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Wang travelled to Tibet, which borders the northern region of India, despite the two countries experiencing an escalation in tensions. The foreign minister stated the stability of Tibet is pivotal to China’s overall development during the rare visit. Such is the rarity of the visit, some experts believe it was to remind officials relations with India remain a priority.
Gu Su, a political scientist at Nanjing University, insisted Wang’s visit will send out an important message.
He said: “By paying a visit to the frontier region, Wang’s trip sent out an important message to audiences both at home and abroad that Beijing wants to reiterate its sovereignty over the disputed border areas.”
Wang Dehua, a specialist in India at the Shanghai Municipal Centre for International Studies, stated China did not want to appear weak in the face of India.
Wang said: “Wang’s trip was clearly aimed at rallying support and crafting policies on how to effectively deal with India, especially when New Delhi is still wavering between China and the US.
“While China clearly does not want to go to war with India, we nonetheless have to be fully prepared for all sorts of scenarios and that’s what Wang probably has done in Tibet.”
His visit comes after India’s Prime Minister Narendra Modi pledged to increase the country’s military.
During a speech celebrating India’s independence, Mr Modi promised to build a 1.4 million-strong army to defend the country’s sovereignty.
Although the region is itself an autonomous entity within China, it still remains a branch of Beijing’s Communist Party.
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The region also borders the crucial Jammu and Kashmir region with India.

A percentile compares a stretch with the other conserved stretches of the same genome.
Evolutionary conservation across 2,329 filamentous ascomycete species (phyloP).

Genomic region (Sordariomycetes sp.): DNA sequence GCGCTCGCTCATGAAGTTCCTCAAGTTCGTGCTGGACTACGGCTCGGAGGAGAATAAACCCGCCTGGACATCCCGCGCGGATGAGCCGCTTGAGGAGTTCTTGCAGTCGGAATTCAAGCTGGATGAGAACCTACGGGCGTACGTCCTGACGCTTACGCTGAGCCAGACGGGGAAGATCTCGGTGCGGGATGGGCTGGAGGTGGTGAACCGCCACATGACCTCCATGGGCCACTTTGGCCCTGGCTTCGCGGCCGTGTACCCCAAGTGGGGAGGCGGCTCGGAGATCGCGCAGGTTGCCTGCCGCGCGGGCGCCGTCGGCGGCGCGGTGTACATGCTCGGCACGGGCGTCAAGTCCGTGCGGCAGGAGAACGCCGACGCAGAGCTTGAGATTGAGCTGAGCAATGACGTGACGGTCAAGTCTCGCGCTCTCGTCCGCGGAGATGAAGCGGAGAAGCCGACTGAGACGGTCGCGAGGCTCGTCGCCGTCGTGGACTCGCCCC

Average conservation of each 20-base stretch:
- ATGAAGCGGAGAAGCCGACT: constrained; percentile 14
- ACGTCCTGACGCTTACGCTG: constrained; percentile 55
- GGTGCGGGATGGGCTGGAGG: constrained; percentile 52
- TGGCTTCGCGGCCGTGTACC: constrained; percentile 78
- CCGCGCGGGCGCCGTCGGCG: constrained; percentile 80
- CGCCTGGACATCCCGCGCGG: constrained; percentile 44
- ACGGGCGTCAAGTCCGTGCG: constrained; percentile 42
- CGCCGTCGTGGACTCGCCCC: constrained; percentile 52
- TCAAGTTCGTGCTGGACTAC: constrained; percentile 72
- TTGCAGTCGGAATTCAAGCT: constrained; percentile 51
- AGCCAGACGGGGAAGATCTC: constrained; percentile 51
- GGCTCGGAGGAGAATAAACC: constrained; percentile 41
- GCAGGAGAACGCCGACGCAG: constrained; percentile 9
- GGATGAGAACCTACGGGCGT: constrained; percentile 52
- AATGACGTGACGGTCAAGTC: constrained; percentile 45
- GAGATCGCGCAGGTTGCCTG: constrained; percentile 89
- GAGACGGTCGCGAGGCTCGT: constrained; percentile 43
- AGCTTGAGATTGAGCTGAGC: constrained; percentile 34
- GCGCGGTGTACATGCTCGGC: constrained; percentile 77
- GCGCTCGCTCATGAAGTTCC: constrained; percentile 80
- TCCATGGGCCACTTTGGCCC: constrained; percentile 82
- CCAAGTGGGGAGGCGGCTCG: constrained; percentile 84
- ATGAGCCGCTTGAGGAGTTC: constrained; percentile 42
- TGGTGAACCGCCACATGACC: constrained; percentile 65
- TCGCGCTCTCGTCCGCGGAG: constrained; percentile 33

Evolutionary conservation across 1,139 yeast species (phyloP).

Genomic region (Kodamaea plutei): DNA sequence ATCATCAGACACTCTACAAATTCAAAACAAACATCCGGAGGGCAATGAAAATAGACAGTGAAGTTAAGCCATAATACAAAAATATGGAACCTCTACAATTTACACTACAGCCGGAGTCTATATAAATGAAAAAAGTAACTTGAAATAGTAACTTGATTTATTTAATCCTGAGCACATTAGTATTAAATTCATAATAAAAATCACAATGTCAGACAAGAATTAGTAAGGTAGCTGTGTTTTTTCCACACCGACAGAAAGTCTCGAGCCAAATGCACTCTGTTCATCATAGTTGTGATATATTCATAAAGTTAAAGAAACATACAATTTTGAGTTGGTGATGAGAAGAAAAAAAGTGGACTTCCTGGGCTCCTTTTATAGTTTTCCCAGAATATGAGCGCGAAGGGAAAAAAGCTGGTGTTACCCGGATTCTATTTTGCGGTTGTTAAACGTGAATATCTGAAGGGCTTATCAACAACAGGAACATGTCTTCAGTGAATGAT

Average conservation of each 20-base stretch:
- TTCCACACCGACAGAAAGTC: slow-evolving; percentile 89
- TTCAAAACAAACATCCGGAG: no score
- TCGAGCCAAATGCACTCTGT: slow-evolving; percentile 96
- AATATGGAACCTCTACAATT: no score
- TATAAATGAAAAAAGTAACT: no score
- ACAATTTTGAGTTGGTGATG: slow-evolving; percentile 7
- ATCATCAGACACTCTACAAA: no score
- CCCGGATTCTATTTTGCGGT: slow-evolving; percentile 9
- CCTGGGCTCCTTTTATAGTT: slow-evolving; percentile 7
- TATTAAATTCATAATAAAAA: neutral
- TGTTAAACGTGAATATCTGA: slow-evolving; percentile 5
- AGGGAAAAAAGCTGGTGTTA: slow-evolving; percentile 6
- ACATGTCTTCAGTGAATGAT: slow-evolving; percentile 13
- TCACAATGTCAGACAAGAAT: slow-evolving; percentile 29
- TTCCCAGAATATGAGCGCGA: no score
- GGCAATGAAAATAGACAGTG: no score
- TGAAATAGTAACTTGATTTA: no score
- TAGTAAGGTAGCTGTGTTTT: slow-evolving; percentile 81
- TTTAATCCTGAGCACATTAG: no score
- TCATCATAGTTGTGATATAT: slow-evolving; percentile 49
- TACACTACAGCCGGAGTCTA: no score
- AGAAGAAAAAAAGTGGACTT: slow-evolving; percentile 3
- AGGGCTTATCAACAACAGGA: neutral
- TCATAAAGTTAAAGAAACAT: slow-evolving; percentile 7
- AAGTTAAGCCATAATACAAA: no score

However, Sun Shihai, an Indian affairs specialist at Sichuan University, said the trip underlined the importance of Tibet in China’s foreign policy.
He said: “Tibet has long been a very sensitive issue for Beijing and we must be very cautious over the use of the Tibet card by India and other foreign governments.”
Jammu and Kashmir is also where the Galwan Valley is situated and saw clashes with India in June.
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On June 15, soldiers from both sides were involved in the deadliest skirmish in over 50 years.
An estimated 20 Indian soldiers were killed, while China has not yet revealed the true number of casualties on its own side.
The two sides have looked to build and militarise the Actual Line of Control – the de facto border – in the Galwan Valley.
The attack on June 15, is believed to have been caused due to the completion of a high-altitude road to an Indian air base.
With tensions escalating, India has also imposed sanctions on Chinese companies involved in India infrastructure projects.
Like many other countries around the world, India has also banned 59 Chinese apps amid national security concerns.
Since the June conflict, several talks have been held between the two sides.
Chinese foreign ministry spokesman Hua Chunying said: “The two sides have made positive progress on pushing forward the disengagement of the front-line troops on the western section of the border and easing the border tension.”
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